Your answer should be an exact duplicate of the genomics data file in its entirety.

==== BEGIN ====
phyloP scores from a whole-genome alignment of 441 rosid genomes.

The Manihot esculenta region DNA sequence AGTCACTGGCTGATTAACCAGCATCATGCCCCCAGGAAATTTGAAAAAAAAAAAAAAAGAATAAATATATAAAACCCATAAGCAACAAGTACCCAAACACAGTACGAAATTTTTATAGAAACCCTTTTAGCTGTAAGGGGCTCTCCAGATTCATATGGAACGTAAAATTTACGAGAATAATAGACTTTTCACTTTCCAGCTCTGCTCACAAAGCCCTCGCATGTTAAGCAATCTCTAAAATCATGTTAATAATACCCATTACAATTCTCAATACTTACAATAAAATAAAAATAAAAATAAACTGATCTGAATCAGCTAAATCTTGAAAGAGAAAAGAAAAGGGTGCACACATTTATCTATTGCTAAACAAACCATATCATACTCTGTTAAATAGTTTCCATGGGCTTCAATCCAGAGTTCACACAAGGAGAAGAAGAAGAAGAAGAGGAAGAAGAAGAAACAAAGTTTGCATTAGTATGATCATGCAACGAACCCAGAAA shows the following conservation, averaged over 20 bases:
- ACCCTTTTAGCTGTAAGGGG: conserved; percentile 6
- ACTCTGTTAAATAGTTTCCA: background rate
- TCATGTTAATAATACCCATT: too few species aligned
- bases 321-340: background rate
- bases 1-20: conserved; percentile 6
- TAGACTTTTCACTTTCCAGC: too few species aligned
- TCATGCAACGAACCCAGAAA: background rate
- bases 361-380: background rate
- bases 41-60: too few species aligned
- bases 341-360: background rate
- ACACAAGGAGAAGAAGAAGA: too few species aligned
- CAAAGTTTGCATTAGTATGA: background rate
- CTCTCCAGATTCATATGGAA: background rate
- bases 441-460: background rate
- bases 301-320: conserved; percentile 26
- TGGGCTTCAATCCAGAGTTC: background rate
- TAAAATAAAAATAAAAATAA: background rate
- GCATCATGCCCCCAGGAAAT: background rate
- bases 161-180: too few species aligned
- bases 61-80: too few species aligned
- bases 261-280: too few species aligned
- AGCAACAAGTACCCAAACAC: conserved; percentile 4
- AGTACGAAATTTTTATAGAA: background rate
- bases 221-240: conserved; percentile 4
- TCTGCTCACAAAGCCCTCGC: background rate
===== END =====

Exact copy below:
phyloP scores from a whole-genome alignment of 441 rosid genomes.

The Manihot esculenta region DNA sequence AGTCACTGGCTGATTAACCAGCATCATGCCCCCAGGAAATTTGAAAAAAAAAAAAAAAGAATAAATATATAAAACCCATAAGCAACAAGTACCCAAACACAGTACGAAATTTTTATAGAAACCCTTTTAGCTGTAAGGGGCTCTCCAGATTCATATGGAACGTAAAATTTACGAGAATAATAGACTTTTCACTTTCCAGCTCTGCTCACAAAGCCCTCGCATGTTAAGCAATCTCTAAAATCATGTTAATAATACCCATTACAATTCTCAATACTTACAATAAAATAAAAATAAAAATAAACTGATCTGAATCAGCTAAATCTTGAAAGAGAAAAGAAAAGGGTGCACACATTTATCTATTGCTAAACAAACCATATCATACTCTGTTAAATAGTTTCCATGGGCTTCAATCCAGAGTTCACACAAGGAGAAGAAGAAGAAGAAGAGGAAGAAGAAGAAACAAAGTTTGCATTAGTATGATCATGCAACGAACCCAGAAA shows the following conservation, averaged over 20 bases:
- ACCCTTTTAGCTGTAAGGGG: conserved; percentile 6
- ACTCTGTTAAATAGTTTCCA: background rate
- TCATGTTAATAATACCCATT: too few species aligned
- bases 321-340: background rate
- bases 1-20: conserved; percentile 6
- TAGACTTTTCACTTTCCAGC: too few species aligned
- TCATGCAACGAACCCAGAAA: background rate
- bases 361-380: background rate
- bases 41-60: too few species aligned
- bases 341-360: background rate
- ACACAAGGAGAAGAAGAAGA: too few species aligned
- CAAAGTTTGCATTAGTATGA: background rate
- CTCTCCAGATTCATATGGAA: background rate
- bases 441-460: background rate
- bases 301-320: conserved; percentile 26
- TGGGCTTCAATCCAGAGTTC: background rate
- TAAAATAAAAATAAAAATAA: background rate
- GCATCATGCCCCCAGGAAAT: background rate
- bases 161-180: too few species aligned
- bases 61-80: too few species aligned
- bases 261-280: too few species aligned
- AGCAACAAGTACCCAAACAC: conserved; percentile 4
- AGTACGAAATTTTTATAGAA: background rate
- bases 221-240: conserved; percentile 4
- TCTGCTCACAAAGCCCTCGC: background rate